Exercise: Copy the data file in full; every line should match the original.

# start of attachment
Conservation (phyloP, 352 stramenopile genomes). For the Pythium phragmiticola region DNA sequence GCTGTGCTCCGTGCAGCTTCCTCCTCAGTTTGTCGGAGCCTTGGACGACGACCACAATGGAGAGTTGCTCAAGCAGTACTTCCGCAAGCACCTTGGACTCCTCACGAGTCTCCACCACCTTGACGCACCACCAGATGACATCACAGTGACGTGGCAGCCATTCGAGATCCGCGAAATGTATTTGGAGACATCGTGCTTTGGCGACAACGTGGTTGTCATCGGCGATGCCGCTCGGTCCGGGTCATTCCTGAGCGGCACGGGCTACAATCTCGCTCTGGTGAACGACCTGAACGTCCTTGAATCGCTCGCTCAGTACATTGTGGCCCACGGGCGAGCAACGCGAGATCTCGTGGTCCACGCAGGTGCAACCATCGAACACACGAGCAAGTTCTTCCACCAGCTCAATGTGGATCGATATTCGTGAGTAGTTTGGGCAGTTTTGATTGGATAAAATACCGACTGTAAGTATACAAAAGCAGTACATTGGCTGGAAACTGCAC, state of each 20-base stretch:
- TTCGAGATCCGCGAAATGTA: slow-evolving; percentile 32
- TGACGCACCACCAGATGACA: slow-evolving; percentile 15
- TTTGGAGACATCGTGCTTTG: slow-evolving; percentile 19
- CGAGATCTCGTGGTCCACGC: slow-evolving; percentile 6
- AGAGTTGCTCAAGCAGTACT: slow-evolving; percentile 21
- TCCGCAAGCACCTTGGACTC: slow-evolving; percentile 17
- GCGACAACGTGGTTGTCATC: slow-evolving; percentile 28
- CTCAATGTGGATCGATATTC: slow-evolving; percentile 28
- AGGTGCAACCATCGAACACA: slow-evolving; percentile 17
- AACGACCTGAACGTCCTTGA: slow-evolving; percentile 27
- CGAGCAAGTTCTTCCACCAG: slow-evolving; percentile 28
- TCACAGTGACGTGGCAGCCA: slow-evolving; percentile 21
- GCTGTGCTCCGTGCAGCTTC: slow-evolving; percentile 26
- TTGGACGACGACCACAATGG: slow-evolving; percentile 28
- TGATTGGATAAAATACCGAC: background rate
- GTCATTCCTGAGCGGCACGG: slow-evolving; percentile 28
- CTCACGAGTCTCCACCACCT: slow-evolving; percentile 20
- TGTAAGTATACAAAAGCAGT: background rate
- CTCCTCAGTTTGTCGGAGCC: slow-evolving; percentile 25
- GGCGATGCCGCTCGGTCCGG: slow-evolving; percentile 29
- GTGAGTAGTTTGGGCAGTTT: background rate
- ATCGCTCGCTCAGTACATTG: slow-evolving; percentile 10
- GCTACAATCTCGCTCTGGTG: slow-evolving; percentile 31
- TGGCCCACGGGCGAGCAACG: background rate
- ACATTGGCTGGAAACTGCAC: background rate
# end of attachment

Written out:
Conservation (phyloP, 352 stramenopile genomes). For the Pythium phragmiticola region DNA sequence GCTGTGCTCCGTGCAGCTTCCTCCTCAGTTTGTCGGAGCCTTGGACGACGACCACAATGGAGAGTTGCTCAAGCAGTACTTCCGCAAGCACCTTGGACTCCTCACGAGTCTCCACCACCTTGACGCACCACCAGATGACATCACAGTGACGTGGCAGCCATTCGAGATCCGCGAAATGTATTTGGAGACATCGTGCTTTGGCGACAACGTGGTTGTCATCGGCGATGCCGCTCGGTCCGGGTCATTCCTGAGCGGCACGGGCTACAATCTCGCTCTGGTGAACGACCTGAACGTCCTTGAATCGCTCGCTCAGTACATTGTGGCCCACGGGCGAGCAACGCGAGATCTCGTGGTCCACGCAGGTGCAACCATCGAACACACGAGCAAGTTCTTCCACCAGCTCAATGTGGATCGATATTCGTGAGTAGTTTGGGCAGTTTTGATTGGATAAAATACCGACTGTAAGTATACAAAAGCAGTACATTGGCTGGAAACTGCAC, state of each 20-base stretch:
- TTCGAGATCCGCGAAATGTA: slow-evolving; percentile 32
- TGACGCACCACCAGATGACA: slow-evolving; percentile 15
- TTTGGAGACATCGTGCTTTG: slow-evolving; percentile 19
- CGAGATCTCGTGGTCCACGC: slow-evolving; percentile 6
- AGAGTTGCTCAAGCAGTACT: slow-evolving; percentile 21
- TCCGCAAGCACCTTGGACTC: slow-evolving; percentile 17
- GCGACAACGTGGTTGTCATC: slow-evolving; percentile 28
- CTCAATGTGGATCGATATTC: slow-evolving; percentile 28
- AGGTGCAACCATCGAACACA: slow-evolving; percentile 17
- AACGACCTGAACGTCCTTGA: slow-evolving; percentile 27
- CGAGCAAGTTCTTCCACCAG: slow-evolving; percentile 28
- TCACAGTGACGTGGCAGCCA: slow-evolving; percentile 21
- GCTGTGCTCCGTGCAGCTTC: slow-evolving; percentile 26
- TTGGACGACGACCACAATGG: slow-evolving; percentile 28
- TGATTGGATAAAATACCGAC: background rate
- GTCATTCCTGAGCGGCACGG: slow-evolving; percentile 28
- CTCACGAGTCTCCACCACCT: slow-evolving; percentile 20
- TGTAAGTATACAAAAGCAGT: background rate
- CTCCTCAGTTTGTCGGAGCC: slow-evolving; percentile 25
- GGCGATGCCGCTCGGTCCGG: slow-evolving; percentile 29
- GTGAGTAGTTTGGGCAGTTT: background rate
- ATCGCTCGCTCAGTACATTG: slow-evolving; percentile 10
- GCTACAATCTCGCTCTGGTG: slow-evolving; percentile 31
- TGGCCCACGGGCGAGCAACG: background rate
- ACATTGGCTGGAAACTGCAC: background rate